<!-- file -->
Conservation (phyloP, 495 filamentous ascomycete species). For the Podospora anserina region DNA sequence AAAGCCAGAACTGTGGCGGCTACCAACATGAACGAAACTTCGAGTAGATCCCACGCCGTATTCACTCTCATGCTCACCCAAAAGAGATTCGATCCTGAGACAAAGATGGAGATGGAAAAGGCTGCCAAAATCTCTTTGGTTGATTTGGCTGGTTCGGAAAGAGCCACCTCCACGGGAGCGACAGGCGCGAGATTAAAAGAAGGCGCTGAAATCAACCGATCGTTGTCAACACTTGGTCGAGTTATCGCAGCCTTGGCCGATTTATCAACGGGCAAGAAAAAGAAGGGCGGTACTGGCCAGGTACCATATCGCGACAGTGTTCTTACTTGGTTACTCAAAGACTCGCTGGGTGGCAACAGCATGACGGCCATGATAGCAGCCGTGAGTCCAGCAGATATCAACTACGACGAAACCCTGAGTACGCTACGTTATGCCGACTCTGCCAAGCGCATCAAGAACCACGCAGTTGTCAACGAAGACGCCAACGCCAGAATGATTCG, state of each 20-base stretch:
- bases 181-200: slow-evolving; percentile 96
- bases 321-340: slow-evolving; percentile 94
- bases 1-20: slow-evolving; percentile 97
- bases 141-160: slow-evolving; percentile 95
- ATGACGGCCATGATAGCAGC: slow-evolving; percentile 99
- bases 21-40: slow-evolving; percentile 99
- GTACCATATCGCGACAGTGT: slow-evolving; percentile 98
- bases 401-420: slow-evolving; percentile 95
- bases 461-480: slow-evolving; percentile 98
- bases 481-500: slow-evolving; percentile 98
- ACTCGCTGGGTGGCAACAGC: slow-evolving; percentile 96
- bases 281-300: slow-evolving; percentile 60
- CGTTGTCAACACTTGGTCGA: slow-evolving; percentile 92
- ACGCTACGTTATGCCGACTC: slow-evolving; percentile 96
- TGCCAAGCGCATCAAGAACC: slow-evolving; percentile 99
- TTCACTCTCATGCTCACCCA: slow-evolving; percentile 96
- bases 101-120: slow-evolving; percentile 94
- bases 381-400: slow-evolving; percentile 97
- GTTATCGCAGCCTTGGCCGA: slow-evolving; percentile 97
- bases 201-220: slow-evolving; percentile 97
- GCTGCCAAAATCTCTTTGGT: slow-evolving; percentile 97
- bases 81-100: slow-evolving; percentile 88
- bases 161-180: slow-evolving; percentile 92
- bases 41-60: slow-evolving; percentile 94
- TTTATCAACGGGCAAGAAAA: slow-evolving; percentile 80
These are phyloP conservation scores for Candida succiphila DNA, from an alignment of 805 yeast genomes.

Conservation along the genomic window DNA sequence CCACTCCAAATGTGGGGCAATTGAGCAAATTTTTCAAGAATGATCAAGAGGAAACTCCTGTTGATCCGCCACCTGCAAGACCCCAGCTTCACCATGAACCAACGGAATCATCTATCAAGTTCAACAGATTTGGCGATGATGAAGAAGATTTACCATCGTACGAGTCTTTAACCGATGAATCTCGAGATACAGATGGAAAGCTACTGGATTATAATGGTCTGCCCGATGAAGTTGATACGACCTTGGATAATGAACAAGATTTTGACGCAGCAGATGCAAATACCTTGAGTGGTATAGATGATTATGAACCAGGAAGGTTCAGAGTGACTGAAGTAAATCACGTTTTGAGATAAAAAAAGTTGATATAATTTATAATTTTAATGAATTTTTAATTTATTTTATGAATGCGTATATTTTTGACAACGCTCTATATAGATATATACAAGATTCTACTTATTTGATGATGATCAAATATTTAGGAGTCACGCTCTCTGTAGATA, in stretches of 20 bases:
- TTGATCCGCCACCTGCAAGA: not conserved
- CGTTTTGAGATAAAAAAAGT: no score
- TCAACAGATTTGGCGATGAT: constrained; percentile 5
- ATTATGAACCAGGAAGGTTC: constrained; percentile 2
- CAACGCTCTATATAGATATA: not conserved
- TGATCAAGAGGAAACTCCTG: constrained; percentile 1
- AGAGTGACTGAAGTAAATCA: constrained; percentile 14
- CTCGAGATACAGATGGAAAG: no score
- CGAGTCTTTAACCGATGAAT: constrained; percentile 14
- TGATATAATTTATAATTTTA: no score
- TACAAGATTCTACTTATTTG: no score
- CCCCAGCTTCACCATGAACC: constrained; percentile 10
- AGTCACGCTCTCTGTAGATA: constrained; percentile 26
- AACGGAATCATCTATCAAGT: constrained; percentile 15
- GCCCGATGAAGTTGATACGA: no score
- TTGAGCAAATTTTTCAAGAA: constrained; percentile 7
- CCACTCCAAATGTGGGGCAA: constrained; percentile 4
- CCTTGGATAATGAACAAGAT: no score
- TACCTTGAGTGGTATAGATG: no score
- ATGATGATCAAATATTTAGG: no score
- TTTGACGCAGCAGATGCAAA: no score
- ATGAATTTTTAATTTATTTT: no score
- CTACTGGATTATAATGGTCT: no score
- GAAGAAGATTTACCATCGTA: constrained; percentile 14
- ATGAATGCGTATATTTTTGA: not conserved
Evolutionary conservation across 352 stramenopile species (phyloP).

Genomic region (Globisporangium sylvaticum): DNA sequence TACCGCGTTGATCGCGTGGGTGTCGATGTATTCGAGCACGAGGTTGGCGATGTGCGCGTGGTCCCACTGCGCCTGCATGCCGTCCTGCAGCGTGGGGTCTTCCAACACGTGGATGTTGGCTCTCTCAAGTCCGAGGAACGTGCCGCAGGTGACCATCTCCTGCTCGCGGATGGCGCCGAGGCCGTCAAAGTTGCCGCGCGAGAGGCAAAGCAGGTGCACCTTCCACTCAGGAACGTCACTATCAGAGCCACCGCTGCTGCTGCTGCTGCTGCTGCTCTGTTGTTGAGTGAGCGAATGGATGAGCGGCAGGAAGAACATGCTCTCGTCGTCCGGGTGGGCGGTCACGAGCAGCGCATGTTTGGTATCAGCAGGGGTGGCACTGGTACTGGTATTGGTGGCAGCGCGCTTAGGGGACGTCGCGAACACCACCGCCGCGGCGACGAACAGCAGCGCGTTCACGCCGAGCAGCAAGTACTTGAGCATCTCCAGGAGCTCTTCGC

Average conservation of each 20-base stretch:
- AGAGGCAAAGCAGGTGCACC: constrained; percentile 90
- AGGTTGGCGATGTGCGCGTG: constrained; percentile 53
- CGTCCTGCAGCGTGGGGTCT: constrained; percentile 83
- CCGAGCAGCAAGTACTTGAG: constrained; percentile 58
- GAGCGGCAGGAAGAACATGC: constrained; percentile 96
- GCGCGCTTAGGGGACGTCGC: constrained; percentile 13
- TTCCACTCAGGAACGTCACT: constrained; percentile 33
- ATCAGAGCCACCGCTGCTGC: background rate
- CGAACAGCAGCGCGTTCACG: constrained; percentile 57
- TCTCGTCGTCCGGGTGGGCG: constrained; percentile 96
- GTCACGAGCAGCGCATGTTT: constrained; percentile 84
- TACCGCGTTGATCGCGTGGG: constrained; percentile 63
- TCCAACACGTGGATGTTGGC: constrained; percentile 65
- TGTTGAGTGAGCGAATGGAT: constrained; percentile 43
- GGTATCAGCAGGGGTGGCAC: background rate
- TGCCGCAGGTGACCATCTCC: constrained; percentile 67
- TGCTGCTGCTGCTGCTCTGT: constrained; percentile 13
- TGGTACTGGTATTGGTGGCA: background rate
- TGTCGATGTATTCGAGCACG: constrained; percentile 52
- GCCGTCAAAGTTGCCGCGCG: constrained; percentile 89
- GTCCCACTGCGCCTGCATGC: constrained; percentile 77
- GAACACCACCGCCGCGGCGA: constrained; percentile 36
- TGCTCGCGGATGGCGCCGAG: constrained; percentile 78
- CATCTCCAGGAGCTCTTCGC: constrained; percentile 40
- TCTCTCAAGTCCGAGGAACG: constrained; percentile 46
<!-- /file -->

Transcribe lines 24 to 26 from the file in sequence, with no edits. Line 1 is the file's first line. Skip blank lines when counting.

- bases 161-180: slow-evolving; percentile 92
- bases 41-60: slow-evolving; percentile 94
- TTTATCAACGGGCAAGAAAA: slow-evolving; percentile 80